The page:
“It is clear at this moment that a traditional conservative who believes in limited government and free markets, who is devoted to free trade, and who is pro-immigration, has a narrower and narrower path to nomination in the Republican Party—the party that for so long has defined itself by belief in those things,” Flake said. “There is an undeniable potency to a populist appeal—but mischaracterizing or misunderstanding our problems and giving in to the impulse to scapegoat and belittle threatens to turn us into a fearful, backward-looking people. In the case of the Republican Party, those things also threaten to turn us into a fearful, backward-looking minority party.”

Flake characterizes this as an existential conflict. On the one side, there are Reagan Republicans like himself, who operate on a clear set of principles: They are for limited government, free markets, and open borders. On the other side, there is the Trump/Bannon wing: authoritarian, isolationist, reckless in both domestic and foreign policy, and bigoted.

But there is little to suggest that existential conflict is playing out on Capitol Hill at the moment, as Flake’s voting record testifies (he’s supported the president’s policy agenda 90 percent of the time). It’s true that Republicans, despite controlling both the legislature and the presidency, have struggled to accomplish much of substance, but this has less to do with an ongoing Republican civil war than the fact that their policy agenda is extremely unpopular. Under President Trump, the Republican Party has been mostly united on issues Flake cares about (e.g., cutting taxes, taking health care away from people) and on those that the Bannonites care about (e.g. endorsing the Senate candidacy of Roy Moore, an Islamophobic zealot even more obviously unfit to serve than Trump). What is causing the rupture is Trump himself, and the unsustainable pressure he puts on tensions that have long existed within the GOP.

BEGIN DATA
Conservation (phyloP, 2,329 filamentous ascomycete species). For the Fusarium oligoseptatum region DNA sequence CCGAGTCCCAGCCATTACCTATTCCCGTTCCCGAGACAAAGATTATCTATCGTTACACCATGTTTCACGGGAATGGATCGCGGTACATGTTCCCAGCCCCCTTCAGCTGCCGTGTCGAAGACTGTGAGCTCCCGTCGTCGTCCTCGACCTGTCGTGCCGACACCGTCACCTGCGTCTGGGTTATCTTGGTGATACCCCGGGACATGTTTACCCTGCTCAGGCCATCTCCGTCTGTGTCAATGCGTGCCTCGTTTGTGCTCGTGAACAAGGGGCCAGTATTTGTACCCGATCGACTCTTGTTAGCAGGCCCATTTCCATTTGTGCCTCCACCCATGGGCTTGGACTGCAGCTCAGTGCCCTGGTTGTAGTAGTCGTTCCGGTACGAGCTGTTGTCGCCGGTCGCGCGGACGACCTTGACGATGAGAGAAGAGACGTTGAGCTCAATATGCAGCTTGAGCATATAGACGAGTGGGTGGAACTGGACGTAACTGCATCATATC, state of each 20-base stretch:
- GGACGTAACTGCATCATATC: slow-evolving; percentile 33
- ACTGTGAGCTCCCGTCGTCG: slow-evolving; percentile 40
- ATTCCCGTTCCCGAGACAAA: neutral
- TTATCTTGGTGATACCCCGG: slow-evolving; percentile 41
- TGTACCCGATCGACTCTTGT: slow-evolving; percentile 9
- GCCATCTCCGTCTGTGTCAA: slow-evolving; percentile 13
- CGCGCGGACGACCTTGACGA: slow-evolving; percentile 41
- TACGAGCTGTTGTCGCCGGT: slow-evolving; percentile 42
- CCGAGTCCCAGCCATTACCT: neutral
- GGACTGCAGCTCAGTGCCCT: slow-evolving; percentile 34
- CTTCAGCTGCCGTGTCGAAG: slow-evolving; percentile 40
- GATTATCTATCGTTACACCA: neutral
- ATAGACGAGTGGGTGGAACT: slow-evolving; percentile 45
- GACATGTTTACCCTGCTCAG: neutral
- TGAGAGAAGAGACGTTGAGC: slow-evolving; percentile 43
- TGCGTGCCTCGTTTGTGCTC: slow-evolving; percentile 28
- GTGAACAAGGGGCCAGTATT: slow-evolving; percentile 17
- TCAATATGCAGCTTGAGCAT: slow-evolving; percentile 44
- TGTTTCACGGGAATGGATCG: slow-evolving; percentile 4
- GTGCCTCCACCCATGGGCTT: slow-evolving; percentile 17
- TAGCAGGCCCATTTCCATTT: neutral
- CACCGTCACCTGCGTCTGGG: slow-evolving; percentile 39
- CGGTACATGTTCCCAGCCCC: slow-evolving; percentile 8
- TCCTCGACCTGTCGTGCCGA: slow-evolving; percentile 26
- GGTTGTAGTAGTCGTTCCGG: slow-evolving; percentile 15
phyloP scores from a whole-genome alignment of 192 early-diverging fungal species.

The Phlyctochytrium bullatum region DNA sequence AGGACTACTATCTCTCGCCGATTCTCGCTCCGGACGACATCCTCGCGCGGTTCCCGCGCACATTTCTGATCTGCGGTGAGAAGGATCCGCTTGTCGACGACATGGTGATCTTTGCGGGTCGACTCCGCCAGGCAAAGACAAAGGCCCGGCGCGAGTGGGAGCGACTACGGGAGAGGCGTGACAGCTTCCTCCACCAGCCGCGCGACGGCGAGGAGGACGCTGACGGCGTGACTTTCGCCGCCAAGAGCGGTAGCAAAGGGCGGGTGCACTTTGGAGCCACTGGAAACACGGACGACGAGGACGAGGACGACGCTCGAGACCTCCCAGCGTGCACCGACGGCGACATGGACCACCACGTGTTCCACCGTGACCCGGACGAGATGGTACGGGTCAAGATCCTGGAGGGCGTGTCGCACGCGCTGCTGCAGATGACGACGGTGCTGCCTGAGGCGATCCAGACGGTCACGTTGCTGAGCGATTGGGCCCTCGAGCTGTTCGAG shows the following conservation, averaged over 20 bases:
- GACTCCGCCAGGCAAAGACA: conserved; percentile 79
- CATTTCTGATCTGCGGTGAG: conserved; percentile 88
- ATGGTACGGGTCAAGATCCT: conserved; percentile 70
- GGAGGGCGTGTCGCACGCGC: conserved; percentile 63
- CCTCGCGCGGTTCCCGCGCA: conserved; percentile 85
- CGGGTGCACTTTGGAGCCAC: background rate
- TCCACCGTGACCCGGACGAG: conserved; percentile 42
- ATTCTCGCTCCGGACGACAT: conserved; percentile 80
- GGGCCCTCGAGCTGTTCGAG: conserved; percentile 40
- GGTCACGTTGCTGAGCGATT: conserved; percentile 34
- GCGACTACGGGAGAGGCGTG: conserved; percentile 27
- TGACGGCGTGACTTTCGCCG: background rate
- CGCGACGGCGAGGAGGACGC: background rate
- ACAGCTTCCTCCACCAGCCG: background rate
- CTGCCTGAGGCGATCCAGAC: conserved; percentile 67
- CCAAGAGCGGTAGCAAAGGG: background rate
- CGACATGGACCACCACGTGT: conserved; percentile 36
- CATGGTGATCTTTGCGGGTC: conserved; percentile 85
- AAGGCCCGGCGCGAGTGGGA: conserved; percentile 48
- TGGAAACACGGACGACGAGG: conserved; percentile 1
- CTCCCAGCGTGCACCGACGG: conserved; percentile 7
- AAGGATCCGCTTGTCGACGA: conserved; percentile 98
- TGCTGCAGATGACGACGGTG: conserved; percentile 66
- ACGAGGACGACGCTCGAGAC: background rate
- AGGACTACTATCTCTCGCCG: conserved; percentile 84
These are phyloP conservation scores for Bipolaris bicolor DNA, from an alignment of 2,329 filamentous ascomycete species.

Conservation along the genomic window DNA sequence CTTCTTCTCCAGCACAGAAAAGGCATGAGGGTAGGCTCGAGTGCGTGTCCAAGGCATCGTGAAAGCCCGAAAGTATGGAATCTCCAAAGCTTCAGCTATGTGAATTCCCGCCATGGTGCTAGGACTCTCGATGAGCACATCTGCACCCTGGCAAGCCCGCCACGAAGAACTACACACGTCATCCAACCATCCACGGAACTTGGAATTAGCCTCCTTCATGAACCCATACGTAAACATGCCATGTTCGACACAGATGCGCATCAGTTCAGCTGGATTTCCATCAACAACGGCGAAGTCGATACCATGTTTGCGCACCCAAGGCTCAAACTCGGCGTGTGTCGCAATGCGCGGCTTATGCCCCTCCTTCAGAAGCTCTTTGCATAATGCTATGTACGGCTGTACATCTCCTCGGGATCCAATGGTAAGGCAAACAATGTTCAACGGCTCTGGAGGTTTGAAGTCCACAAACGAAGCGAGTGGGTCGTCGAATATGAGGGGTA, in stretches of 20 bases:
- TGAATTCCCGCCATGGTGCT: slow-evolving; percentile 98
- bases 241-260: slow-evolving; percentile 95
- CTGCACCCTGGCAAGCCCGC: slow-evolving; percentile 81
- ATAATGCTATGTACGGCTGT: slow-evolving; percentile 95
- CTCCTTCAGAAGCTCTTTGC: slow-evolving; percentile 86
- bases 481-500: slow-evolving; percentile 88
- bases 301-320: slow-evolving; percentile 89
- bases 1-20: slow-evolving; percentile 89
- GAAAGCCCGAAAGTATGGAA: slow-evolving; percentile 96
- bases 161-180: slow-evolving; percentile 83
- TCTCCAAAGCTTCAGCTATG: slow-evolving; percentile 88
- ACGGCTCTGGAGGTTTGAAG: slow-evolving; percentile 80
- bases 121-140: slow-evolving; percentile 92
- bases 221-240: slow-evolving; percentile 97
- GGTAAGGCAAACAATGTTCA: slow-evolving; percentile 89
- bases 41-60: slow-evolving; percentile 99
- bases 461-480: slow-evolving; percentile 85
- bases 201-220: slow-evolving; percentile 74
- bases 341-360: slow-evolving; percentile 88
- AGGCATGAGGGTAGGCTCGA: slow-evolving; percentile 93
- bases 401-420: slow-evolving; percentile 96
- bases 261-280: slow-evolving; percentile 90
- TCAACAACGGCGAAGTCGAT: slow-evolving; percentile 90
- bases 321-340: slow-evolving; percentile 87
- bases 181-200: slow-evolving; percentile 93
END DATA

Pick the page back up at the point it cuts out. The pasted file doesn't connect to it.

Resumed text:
Flake is uncomfortable with the Trump’s race-baiting and his repeated attacks on, well, everyone. Like Corker, he believes that Trump is unfit to serve. He is concerned about Trump’s potential to abuse the power of the executive branch, and, perhaps, to involve the United States in a conflict that could kill millions. And to his credit, Flake spoke out against Moore. But with Corker, Flake could recruit another anti-Trumper—John McCain or Susan Collins come to mind—to take actions that would meaningfully constrain Trump. They could push for hearings on Trump’s self-dealing and/or other potential violations of the Constitution, or force Trump to release his tax returns by withholding their votes on key issues.

He could also reflect on the ways that his faction of the GOP has lost its way and become detached from the concerns of ordinary Americans. Flake’s speech was powerful because it took on the form of prophecy. He was warning his colleagues that the Republican Party was being taken over by nutcases. But like Bush and McCain before him, he has struggled to expand his critique beyond Trump and the Bannonite wing, and toward more meaningful political territory.

Now it may be too late. While supposedly conscientious Republicans dithered or abetted Trump’s rise, he solidified his grip on the Republican Party. Depending on where you stand, Flake and Corker have taken brave stances against their party’s leaders, or have been purged. And with Steve Bannon promising to run roughshod over anti-Trump Republicans in 2018 it’s tempting to say that takeover is nearing completion. The tragedy of Jeff Flake isn’t that there’s no place for him in the Republican Party, but that Jeff Flake’s GOP has nothing to offer.